With the release of the videos of Rey Bango and me talking about web standards I once again found a pavlovian reaction of developers and people of the internet to publishing. Here is what happened:
- Microsoft funded a series of videos talking about sensible use of web standards and embracing cross-browser development
- Microsoft took on the production, editing, hosting, conversion and publishing of these videos
- Never once in these videos is a Microsoft product promoted as better than others or the right choice
Microsoft releases these videos on their channel 9 platform which shows videos as an HTML5 embed and Silverlight. Silverlight proved to be an interesting video platform, which has features that HTML5 can not support at the moment, and of course is endorsed by Microsoft as their own product.
So, predictably – and something that saddens me – people who had Silverlight installed got a Silverlight version of the movies and went “neener neener, how IRONIC that you do HTML5 videos and release them as Silverlight”. I myself don’t have it, so both the Microsoft page and the embed are just an HTML5 video for me. I also very much enjoyed seeing the download links next to the video embed – I used them as I am on a bad hotel connection and streaming is not fun here.
People who had an outdated Silverlight plugin saw an upgrade message instead of the video and immediately complained about the video being broken – although the message said clearly that they can switch to an HTML5 player instead. This messsage had nothing to do with the video – instead it complains about outdated software. It makes sense to me to not allowed outdated plugins to run.
So here are the things that annoy me about this:
- People complaining about the purity of HTML5 being attacked are the ones who installed a plugin in the first place and failed to keep it up to date. You never needed Silverlight to watch these videos.
- Instead of using the very obvious fallbacks, or even reading the information the not-running plugin gives you it is more important to point out a non-existent irony
Now I am – being the HTML5 advocate and open web tree hugger that I am – going to shock you even more: I really don’t care if the videos are published in Silverlight or not – as long as I get a version I can use without a plugin, too.
One of the comments of the site admins made the point very clear:
@spoonfood: Site dev here… thought I’d reply to explain a few things. So, first off… Rey/Chris have nothing to do with how we choose to implement our video player, but having said that I don’t think we are doing anything wrong here. We have access to an adaptive streaming version of these videos, which is a technology that is not yet standardized across HTML 5 implementations, so by giving Silverlight to those that have it installed we don’t force anyone to install anything, but if they already have it they get a better experience in the Silverlight plug-in. If the experience was equal we would likely start with HTML 5 and fallback on non HTML 5 browsers.
I have encountered the same in the past: when embedding videos in my blog as HTML5 videos using vid.ly for conversion I felt like doing exactly the right thing. And I did. I saw it as someone living in the Western world with good connections though who might have trouble streaming but is very much OK to download a movie.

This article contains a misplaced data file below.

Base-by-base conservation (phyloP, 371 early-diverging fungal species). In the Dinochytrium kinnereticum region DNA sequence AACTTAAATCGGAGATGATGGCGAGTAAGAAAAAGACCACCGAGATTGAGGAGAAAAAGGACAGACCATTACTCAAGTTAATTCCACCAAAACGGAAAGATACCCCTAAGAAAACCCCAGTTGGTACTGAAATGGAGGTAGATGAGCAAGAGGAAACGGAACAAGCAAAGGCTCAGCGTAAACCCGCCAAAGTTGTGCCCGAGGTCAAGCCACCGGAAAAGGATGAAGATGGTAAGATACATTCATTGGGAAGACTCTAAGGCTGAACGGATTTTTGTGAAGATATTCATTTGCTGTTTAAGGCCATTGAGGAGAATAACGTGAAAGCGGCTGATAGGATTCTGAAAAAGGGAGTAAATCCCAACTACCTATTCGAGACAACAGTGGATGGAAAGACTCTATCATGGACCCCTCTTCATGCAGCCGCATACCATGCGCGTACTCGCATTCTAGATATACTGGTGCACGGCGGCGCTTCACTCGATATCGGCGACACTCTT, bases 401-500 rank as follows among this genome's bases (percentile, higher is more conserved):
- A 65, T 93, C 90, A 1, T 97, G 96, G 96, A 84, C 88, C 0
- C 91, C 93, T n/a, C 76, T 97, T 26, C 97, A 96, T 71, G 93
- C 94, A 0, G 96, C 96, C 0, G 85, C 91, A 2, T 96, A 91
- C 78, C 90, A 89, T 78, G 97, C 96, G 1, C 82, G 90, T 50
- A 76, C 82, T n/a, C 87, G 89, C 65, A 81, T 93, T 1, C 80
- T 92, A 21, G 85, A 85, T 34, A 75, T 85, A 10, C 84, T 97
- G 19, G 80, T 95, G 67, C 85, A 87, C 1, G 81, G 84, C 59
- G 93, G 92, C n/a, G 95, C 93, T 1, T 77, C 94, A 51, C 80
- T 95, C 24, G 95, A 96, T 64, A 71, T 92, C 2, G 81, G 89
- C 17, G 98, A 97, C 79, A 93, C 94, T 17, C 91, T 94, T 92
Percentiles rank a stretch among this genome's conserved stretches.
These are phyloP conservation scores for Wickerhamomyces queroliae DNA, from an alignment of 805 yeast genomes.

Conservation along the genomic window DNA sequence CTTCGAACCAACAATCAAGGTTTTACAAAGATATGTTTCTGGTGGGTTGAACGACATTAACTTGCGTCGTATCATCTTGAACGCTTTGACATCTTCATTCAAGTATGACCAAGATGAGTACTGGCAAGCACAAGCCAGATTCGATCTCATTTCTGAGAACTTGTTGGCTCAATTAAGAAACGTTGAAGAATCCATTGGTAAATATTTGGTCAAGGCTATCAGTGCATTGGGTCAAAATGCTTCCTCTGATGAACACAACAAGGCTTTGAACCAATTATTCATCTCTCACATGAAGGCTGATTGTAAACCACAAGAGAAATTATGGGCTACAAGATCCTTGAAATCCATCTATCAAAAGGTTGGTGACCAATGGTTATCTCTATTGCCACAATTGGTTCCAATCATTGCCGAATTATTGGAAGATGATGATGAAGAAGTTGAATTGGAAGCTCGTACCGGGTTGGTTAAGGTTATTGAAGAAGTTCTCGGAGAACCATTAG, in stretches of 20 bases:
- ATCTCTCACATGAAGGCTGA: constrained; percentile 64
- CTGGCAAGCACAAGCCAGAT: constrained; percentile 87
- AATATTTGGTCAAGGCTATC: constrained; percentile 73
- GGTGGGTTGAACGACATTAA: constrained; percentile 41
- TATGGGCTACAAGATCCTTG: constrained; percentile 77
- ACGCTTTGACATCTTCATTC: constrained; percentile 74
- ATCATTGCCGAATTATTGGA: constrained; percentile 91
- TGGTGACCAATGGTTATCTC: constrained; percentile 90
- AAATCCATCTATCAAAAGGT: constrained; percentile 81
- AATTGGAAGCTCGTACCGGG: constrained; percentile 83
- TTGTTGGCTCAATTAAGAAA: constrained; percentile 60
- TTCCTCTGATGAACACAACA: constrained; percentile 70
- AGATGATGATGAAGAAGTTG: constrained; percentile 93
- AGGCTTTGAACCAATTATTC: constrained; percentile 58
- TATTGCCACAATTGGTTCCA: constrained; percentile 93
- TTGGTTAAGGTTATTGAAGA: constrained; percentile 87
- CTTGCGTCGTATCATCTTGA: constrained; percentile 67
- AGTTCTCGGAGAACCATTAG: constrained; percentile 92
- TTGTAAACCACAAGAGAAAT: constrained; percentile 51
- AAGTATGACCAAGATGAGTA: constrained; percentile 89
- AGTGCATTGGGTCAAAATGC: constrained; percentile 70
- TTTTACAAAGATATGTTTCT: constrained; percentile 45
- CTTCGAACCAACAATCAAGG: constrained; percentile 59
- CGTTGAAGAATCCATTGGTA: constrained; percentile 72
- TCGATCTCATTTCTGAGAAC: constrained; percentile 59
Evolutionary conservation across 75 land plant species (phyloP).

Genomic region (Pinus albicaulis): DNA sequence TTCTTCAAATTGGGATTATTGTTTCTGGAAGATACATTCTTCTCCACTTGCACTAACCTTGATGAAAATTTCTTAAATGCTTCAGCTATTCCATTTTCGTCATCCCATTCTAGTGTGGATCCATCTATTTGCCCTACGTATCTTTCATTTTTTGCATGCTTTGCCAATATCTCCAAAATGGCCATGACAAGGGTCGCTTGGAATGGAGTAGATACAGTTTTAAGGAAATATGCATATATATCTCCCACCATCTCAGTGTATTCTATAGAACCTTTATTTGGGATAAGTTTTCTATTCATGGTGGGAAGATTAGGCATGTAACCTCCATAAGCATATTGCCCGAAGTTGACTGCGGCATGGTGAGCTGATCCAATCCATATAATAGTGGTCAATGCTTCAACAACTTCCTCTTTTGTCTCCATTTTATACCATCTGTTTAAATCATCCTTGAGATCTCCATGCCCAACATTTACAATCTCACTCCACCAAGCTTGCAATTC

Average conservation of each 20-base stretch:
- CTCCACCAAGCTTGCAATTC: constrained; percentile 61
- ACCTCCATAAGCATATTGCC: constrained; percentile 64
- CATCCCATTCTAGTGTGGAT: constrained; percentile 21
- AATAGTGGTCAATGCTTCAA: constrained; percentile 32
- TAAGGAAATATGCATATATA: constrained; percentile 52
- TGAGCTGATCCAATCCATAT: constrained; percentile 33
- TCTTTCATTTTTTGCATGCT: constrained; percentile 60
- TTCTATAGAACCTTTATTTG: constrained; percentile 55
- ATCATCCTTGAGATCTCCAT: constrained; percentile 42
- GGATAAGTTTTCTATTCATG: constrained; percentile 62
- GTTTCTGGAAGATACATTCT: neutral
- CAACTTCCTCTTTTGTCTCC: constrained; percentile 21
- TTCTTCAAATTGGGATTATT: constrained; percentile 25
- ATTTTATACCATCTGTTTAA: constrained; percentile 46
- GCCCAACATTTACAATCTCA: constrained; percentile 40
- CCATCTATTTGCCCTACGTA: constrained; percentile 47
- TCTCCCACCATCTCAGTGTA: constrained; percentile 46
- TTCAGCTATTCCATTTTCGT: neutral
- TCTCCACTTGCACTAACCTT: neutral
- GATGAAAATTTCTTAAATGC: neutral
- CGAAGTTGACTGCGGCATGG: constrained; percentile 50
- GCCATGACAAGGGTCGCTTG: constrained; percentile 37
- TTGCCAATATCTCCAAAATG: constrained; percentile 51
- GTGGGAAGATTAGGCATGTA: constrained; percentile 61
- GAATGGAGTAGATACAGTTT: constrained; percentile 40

I got quite a lot of feedback from countries with flaky and slow connections who’d much more prefer that I post my videos on YouTube as they also have adaptive streaming that allows people to watch things in internet cafes in lesser quality but at least available to them.
So the learning here for me and all of us should be: getting the message out is the most important part.
I knew for a fact that on Channel 9 a lot of the audience will be Microsoft developers who have Silverlight and will use that. I am fine with that – these are the people I wanted to reach and why I agreed to this cooperation.
Getting our content out to people is the most important part in this. In the past, companies like Microsoft would have released this as a DVD or as a download in proprietary formats instead of making it available for free to the world. Instead of celebrating this change and enjoying that the content and the good messages about the open web get out to an audience struggling with embracing them we go for the childish and quick success of pointing out that someone is seemingly wrong on the internet.
This is exactly the same behaviour that keeps accessibility a subject that experts care about or people pay lip service to rather than understanding it. Years in that community made me give up on it to a large degree as incredibly good presentations and talks with information for developers never got released outside of the conference. The reasons were that transcribing and captioning the videos or even converting the slides to “accessible” formats was too much work or too expensive for the speakers and organisers.
Instead of getting important information out to a targetted audience of developers who are not differently abled great content remained mothballed to avoid a backlash of a puristic audience poised on calling out the lack of extra effort needed to bring the information to those who already knew it.
Information not getting out is a sad thing. You want to be heard, so think of who you consider the most important group to hear your message and make it available to them in the most convenient format. Don’t fall for the fake success of creating content in the most pure format but failing to reach those who need to hear what you have to say.